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A Liturgical Theology of Culture
"Imagining the Kingdom is a fit successor to Jamie Smith's remarkable Desiring the Kingdom. The new book is, like its predecessor, learned but lively, provocative but warmhearted, a manifesto and a guide. Smith takes Christians deeper into the artistic, imaginative, and practical resources on which we must draw if we wish to renew not only our minds but also our whole beings in Christ."
--Alan Jacobs, Honors College of Baylor University
"In this wonderfully rich and engagingly readable book of 'liturgical anthropology,' Smith makes a persuasive case for the thesis that human beings are best understood as worshiping animals. It has important implications at once for practical theology's reflection on religious formation, liturgy, and pedagogy and for philosophical theorizing about just what religion is. And it develops as an engaging and lively conversation among an astonishing mix of people: imagine Calvin, Proust, Merleau-Ponty, Augustine, Wendell Berry, Bourdieu, and David Foster Wallace all in the same room really talking to each other about being human and how to think about it!"
--David Kelsey, Yale Divinity School
"Jamie Smith shows us that the gospel does not primarily happen between our ears but in all the movements of the body by which we are formed and in turn form the world. I know of no more thorough and sophisticated account of how secular liturgies form and deform us and how Christian liturgies can help. Though sophisticated, Smith's book is also a delight. Its pages are filled with great poetry and insights from films, novels, and everyday life."
--William T. Cavanaugh, DePaul University
"A thought-provoking, generative reflection on the imagination-shaping power of Christian worship practices. What an ideal book for crossing boundaries among academic disciplines and between the academy and the church."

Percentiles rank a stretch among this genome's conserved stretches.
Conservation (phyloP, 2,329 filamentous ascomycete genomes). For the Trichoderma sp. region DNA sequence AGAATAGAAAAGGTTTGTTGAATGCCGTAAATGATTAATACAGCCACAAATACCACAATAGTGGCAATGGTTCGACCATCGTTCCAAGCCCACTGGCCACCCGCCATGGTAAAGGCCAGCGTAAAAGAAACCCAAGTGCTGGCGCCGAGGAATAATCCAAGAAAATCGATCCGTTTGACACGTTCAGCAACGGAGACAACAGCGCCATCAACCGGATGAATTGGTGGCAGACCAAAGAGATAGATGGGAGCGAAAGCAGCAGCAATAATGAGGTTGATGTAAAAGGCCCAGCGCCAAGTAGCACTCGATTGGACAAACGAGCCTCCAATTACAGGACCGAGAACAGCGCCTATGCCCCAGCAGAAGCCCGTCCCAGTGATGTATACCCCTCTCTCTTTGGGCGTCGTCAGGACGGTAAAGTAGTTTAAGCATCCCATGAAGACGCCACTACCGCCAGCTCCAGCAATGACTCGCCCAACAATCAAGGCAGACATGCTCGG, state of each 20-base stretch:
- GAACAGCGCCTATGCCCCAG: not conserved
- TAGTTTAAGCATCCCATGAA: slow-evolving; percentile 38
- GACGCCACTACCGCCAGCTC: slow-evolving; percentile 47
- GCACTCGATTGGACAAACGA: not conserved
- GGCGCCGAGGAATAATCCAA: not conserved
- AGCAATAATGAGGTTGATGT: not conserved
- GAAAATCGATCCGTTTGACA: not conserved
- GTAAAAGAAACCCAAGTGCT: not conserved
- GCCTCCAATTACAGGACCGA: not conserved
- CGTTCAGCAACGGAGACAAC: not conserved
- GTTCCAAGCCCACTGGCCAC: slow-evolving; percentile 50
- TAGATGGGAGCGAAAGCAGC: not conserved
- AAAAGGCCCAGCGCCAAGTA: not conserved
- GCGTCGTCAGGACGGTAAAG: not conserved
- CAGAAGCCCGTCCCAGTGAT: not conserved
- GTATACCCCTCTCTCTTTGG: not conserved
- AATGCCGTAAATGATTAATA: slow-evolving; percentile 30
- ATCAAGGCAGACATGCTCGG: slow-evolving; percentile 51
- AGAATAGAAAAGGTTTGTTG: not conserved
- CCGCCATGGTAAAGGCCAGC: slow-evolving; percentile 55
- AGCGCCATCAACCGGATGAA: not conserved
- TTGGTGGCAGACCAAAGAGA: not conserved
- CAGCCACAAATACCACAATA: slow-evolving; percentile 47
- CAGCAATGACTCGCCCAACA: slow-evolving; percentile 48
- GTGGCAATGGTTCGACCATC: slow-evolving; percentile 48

--John D. Witvliet, Calvin Institute of Christian Worship, Calvin College, and Calvin Theological Seminary
"It is heartening to set one's eyes on Jamie Smith's bold and creative endeavor to awaken Christians, Protestants in particular, to the centrality of worship in even, nay especially, our moral lives. This thoughtful book is rightly concerned with a restoration of the Christian imagination rooted in habits of virtue."
--Vigen Guroian, University of Virginia
James K. A. Smith (PhD, Villanova University) is professor of philosophy at Calvin College in Grand Rapids, Michigan, where he also holds the Gary and Henrietta Byker Chair in Applied Reformed Theology and Worldview. He is the editor of Comment magazine.
Far less helpful than Desiring the Kingdom, this book is thick with jargon. One gets the impression Smith is just trying to trot out his academic bona fides, as he defends his... Read morePublished 14 days ago by jfn2015
I think it took a whole lot of words to say that being sentimental is important. I'm really looking for the next book in the series.Published 29 days ago by John Jelinek IV
Once again Smith offers a great challenge to alter our Christian formation from right thinking to right doing/being/ loving. A very good read!Published 2 months ago by Jeremy
We all know that worldviews (hereafter w-v) are inescapable. Worldviews rarely move beyond the intellectual dimension. Read morePublished 3 months ago by Jacob
“When we worship on Sunday, it spills over into our cultural labor on Monday” (3).
Imaging the Kingdom is volume two of James K. A. Smith’s Cultural Liturgies series. Read more
A great argument for the necessity of liturgical practices within worship. My only wish was to see more attention to how particular practices contribute to formation, and what... Read morePublished 7 months ago by Kelly
Complex and deep at times, but overall, a very thorough treatment as to the nuances of understanding the relationship of our physical, mental, spiritual capacities and how all of... Read morePublished 10 months ago by Randy Schmor
If church and Christian education are about preparing and sending Christians to remake the world in cooperation with God, how do they do that? Read morePublished 17 months ago by Darren Cronshaw